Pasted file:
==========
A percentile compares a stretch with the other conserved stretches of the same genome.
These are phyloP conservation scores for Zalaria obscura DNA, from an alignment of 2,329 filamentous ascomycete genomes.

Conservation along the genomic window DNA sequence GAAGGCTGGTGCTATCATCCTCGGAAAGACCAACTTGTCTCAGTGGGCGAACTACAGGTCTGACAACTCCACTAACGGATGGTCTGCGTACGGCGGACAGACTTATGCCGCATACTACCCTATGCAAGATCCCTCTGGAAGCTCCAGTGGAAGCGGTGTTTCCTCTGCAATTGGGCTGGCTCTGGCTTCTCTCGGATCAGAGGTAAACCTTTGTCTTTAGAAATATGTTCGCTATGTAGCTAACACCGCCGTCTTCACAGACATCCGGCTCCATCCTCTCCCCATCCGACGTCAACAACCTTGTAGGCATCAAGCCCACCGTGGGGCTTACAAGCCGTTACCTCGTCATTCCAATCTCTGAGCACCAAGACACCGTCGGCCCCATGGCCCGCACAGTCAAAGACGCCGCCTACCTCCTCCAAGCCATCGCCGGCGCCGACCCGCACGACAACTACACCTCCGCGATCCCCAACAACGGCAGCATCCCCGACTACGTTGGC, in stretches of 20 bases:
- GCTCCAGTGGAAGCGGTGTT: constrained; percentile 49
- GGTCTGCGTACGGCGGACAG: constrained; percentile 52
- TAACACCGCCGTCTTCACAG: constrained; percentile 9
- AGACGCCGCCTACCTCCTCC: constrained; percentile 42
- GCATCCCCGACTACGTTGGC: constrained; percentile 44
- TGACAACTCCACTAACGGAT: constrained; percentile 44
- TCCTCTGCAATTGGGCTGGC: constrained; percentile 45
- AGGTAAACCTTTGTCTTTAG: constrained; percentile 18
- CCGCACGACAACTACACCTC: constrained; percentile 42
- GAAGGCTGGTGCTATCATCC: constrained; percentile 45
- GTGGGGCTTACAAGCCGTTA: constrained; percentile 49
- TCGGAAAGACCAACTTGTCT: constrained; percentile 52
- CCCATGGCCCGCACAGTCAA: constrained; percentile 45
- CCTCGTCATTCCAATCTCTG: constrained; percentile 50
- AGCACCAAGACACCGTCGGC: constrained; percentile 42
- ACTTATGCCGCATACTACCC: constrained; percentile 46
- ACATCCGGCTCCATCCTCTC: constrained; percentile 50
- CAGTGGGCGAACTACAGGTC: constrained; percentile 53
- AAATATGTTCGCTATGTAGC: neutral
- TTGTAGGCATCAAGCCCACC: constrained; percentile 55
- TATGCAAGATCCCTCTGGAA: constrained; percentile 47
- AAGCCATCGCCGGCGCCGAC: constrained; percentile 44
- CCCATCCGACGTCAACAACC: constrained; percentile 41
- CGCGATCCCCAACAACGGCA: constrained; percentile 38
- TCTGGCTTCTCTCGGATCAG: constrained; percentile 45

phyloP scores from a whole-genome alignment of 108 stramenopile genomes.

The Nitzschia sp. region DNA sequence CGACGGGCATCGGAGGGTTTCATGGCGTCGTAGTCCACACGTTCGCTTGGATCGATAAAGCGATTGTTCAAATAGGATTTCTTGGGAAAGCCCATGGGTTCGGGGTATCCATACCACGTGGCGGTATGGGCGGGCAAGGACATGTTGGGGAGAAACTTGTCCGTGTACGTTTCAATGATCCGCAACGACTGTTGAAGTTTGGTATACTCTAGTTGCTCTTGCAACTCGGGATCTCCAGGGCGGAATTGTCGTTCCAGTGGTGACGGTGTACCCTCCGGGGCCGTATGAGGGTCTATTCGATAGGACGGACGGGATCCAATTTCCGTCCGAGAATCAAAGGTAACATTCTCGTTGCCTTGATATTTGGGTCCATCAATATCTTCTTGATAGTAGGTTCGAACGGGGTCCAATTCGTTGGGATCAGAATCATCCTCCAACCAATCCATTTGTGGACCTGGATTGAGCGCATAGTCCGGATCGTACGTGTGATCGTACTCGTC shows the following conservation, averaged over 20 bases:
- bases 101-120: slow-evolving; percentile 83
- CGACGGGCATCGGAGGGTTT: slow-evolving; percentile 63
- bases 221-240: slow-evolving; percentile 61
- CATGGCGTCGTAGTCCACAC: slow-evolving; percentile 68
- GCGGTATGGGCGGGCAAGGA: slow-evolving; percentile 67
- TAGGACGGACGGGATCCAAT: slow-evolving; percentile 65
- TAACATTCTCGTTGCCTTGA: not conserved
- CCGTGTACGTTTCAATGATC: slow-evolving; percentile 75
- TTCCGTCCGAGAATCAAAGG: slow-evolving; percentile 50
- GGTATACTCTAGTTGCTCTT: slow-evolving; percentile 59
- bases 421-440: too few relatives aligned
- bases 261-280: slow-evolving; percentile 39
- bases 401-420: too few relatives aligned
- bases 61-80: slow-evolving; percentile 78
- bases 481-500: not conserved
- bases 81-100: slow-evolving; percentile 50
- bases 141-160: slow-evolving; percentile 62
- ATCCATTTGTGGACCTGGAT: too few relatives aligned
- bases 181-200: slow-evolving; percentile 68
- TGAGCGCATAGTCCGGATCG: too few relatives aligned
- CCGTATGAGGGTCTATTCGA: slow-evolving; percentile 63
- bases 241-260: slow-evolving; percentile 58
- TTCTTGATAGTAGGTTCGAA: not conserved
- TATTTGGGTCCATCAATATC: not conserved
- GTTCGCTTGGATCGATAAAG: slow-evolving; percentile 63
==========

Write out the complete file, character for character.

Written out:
A percentile compares a stretch with the other conserved stretches of the same genome.
These are phyloP conservation scores for Zalaria obscura DNA, from an alignment of 2,329 filamentous ascomycete genomes.

Conservation along the genomic window DNA sequence GAAGGCTGGTGCTATCATCCTCGGAAAGACCAACTTGTCTCAGTGGGCGAACTACAGGTCTGACAACTCCACTAACGGATGGTCTGCGTACGGCGGACAGACTTATGCCGCATACTACCCTATGCAAGATCCCTCTGGAAGCTCCAGTGGAAGCGGTGTTTCCTCTGCAATTGGGCTGGCTCTGGCTTCTCTCGGATCAGAGGTAAACCTTTGTCTTTAGAAATATGTTCGCTATGTAGCTAACACCGCCGTCTTCACAGACATCCGGCTCCATCCTCTCCCCATCCGACGTCAACAACCTTGTAGGCATCAAGCCCACCGTGGGGCTTACAAGCCGTTACCTCGTCATTCCAATCTCTGAGCACCAAGACACCGTCGGCCCCATGGCCCGCACAGTCAAAGACGCCGCCTACCTCCTCCAAGCCATCGCCGGCGCCGACCCGCACGACAACTACACCTCCGCGATCCCCAACAACGGCAGCATCCCCGACTACGTTGGC, in stretches of 20 bases:
- GCTCCAGTGGAAGCGGTGTT: constrained; percentile 49
- GGTCTGCGTACGGCGGACAG: constrained; percentile 52
- TAACACCGCCGTCTTCACAG: constrained; percentile 9
- AGACGCCGCCTACCTCCTCC: constrained; percentile 42
- GCATCCCCGACTACGTTGGC: constrained; percentile 44
- TGACAACTCCACTAACGGAT: constrained; percentile 44
- TCCTCTGCAATTGGGCTGGC: constrained; percentile 45
- AGGTAAACCTTTGTCTTTAG: constrained; percentile 18
- CCGCACGACAACTACACCTC: constrained; percentile 42
- GAAGGCTGGTGCTATCATCC: constrained; percentile 45
- GTGGGGCTTACAAGCCGTTA: constrained; percentile 49
- TCGGAAAGACCAACTTGTCT: constrained; percentile 52
- CCCATGGCCCGCACAGTCAA: constrained; percentile 45
- CCTCGTCATTCCAATCTCTG: constrained; percentile 50
- AGCACCAAGACACCGTCGGC: constrained; percentile 42
- ACTTATGCCGCATACTACCC: constrained; percentile 46
- ACATCCGGCTCCATCCTCTC: constrained; percentile 50
- CAGTGGGCGAACTACAGGTC: constrained; percentile 53
- AAATATGTTCGCTATGTAGC: neutral
- TTGTAGGCATCAAGCCCACC: constrained; percentile 55
- TATGCAAGATCCCTCTGGAA: constrained; percentile 47
- AAGCCATCGCCGGCGCCGAC: constrained; percentile 44
- CCCATCCGACGTCAACAACC: constrained; percentile 41
- CGCGATCCCCAACAACGGCA: constrained; percentile 38
- TCTGGCTTCTCTCGGATCAG: constrained; percentile 45

phyloP scores from a whole-genome alignment of 108 stramenopile genomes.

The Nitzschia sp. region DNA sequence CGACGGGCATCGGAGGGTTTCATGGCGTCGTAGTCCACACGTTCGCTTGGATCGATAAAGCGATTGTTCAAATAGGATTTCTTGGGAAAGCCCATGGGTTCGGGGTATCCATACCACGTGGCGGTATGGGCGGGCAAGGACATGTTGGGGAGAAACTTGTCCGTGTACGTTTCAATGATCCGCAACGACTGTTGAAGTTTGGTATACTCTAGTTGCTCTTGCAACTCGGGATCTCCAGGGCGGAATTGTCGTTCCAGTGGTGACGGTGTACCCTCCGGGGCCGTATGAGGGTCTATTCGATAGGACGGACGGGATCCAATTTCCGTCCGAGAATCAAAGGTAACATTCTCGTTGCCTTGATATTTGGGTCCATCAATATCTTCTTGATAGTAGGTTCGAACGGGGTCCAATTCGTTGGGATCAGAATCATCCTCCAACCAATCCATTTGTGGACCTGGATTGAGCGCATAGTCCGGATCGTACGTGTGATCGTACTCGTC shows the following conservation, averaged over 20 bases:
- bases 101-120: slow-evolving; percentile 83
- CGACGGGCATCGGAGGGTTT: slow-evolving; percentile 63
- bases 221-240: slow-evolving; percentile 61
- CATGGCGTCGTAGTCCACAC: slow-evolving; percentile 68
- GCGGTATGGGCGGGCAAGGA: slow-evolving; percentile 67
- TAGGACGGACGGGATCCAAT: slow-evolving; percentile 65
- TAACATTCTCGTTGCCTTGA: not conserved
- CCGTGTACGTTTCAATGATC: slow-evolving; percentile 75
- TTCCGTCCGAGAATCAAAGG: slow-evolving; percentile 50
- GGTATACTCTAGTTGCTCTT: slow-evolving; percentile 59
- bases 421-440: too few relatives aligned
- bases 261-280: slow-evolving; percentile 39
- bases 401-420: too few relatives aligned
- bases 61-80: slow-evolving; percentile 78
- bases 481-500: not conserved
- bases 81-100: slow-evolving; percentile 50
- bases 141-160: slow-evolving; percentile 62
- ATCCATTTGTGGACCTGGAT: too few relatives aligned
- bases 181-200: slow-evolving; percentile 68
- TGAGCGCATAGTCCGGATCG: too few relatives aligned
- CCGTATGAGGGTCTATTCGA: slow-evolving; percentile 63
- bases 241-260: slow-evolving; percentile 58
- TTCTTGATAGTAGGTTCGAA: not conserved
- TATTTGGGTCCATCAATATC: not conserved
- GTTCGCTTGGATCGATAAAG: slow-evolving; percentile 63